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WBS Checklist (#8 in the series How to Plan and Organize a Project)
By Michael D. Taylor

When the first WBS is drafted, the project manager should use the following checklist to ensure that all aspects of a proper WBS have been considered.

  • The top element of the WBS is the overall deliverable of the project, and all stakeholders agree with it.
  • The first two levels of the WBS (the root node and Level 2) define a set of planned outcomes that collectively and exclusively represent 100% of the project scope.
  • The WBS elements are defined in terms of outcomes or results. (Outcomes are the desired ends of the project, and can be predicted accurately).
  • Each WBS element has an identification number assigned which identifies its relative position within the structure.
  • The WBS encompasses everything that will ultimately comprise the project deliverable, and all deliverables in the project are included.
  • Each WBS element contains the following four items:
    1. the scope of work, including any “deliverables,”
    2. the beginning and end dates for the scope of work,
    3. the budget for the scope of work,
    4. the name of the person responsible for the scope of work.
  • There is no overlap in scope definition between two elements of a WBS.
  • The WBS is not a project plan or a project schedule, and it is not a chronological listing.
  • The WBS is not an organizational hierarchy.
  • In the judgment of all parties involved, the WBS has been decomposed and it is no longer possible to define planned outcomes–the only details remaining are actions.
  • The WBS is not an exhaustive list of work. It is instead a comprehensive classification of project scope.
  • In the judgment of all parties involved, the WBS is neither over-simplified or overly complex. It provides an adequate graphical or outline form for viewing the overall scope of the project.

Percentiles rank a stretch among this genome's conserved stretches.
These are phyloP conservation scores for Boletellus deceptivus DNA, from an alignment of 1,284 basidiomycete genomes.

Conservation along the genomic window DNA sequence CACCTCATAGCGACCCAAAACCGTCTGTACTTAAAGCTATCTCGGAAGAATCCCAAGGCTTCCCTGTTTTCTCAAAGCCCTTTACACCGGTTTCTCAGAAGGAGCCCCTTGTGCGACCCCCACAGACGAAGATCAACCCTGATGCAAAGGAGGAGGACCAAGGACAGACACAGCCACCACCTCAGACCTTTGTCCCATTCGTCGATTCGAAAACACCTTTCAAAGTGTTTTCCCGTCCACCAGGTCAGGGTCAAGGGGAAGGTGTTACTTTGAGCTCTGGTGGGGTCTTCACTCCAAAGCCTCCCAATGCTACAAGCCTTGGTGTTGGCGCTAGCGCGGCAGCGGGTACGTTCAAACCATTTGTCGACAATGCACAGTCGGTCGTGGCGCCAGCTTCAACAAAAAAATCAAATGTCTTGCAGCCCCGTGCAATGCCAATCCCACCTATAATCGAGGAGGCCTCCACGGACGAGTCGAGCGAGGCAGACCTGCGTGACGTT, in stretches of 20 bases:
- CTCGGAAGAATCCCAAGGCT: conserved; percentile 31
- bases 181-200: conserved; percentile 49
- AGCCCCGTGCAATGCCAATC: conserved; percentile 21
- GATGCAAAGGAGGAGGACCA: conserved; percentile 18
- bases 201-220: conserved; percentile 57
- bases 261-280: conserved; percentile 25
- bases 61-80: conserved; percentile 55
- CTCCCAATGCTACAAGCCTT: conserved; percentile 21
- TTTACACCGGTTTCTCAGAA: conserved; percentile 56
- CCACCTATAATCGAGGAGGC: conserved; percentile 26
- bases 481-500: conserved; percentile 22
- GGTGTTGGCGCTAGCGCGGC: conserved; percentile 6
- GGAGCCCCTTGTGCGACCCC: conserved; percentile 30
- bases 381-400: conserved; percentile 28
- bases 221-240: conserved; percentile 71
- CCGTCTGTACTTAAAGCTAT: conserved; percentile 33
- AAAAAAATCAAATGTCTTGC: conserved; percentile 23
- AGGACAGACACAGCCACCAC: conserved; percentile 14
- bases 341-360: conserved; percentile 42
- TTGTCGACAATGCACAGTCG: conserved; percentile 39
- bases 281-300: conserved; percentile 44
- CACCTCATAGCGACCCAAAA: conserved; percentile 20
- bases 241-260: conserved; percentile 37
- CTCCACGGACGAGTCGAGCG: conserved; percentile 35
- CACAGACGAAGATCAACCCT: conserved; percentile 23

In planning a project, it is normal to find oneself momentarily overwhelmed and confused, when one begins to grasp the details and scope of even a modest size project. This results from one person trying to understand the details of work that will be performed by a number of people over a period of time. The way to get beyond being overwhelmed and confused is to break the project into pieces, organize the pieces in a logical way using a WBS, and then get help from the rest of your project team.

Psychologists say our brains can normally comprehend around seven to nine items simultaneously. A project with thousands or even dozens of tasks goes way over our ability to grasp all at once. The solution is to divide and conquer. The WBS helps break thousands of tasks into chunks that we can understand and assimilate. Preparing and understanding a WBS for your project is a big step towards managing and mastering its inherent complexity.

MICHAEL D. TAYLOR, M.S. in systems management, B.S. in electrical engineering, has more than 30 years of project, outsourcing, and engineering experience. He is principal of Systems Management Services, and has conducted project management training at the University of California, Santa Cruz Extension in their PPM Certificate program for over 13 years, and at companies such as Sun Microsystems, GTE, Siemens, TRW, Loral, Santa Clara Valley Water District, and Inprise. He also taught courses in the UCSC Extension Leadership and Management Program (LAMP), and was a guest speaker at the 2001 Santa Cruz Technology Symposium. His website is www.projectmgt.com.

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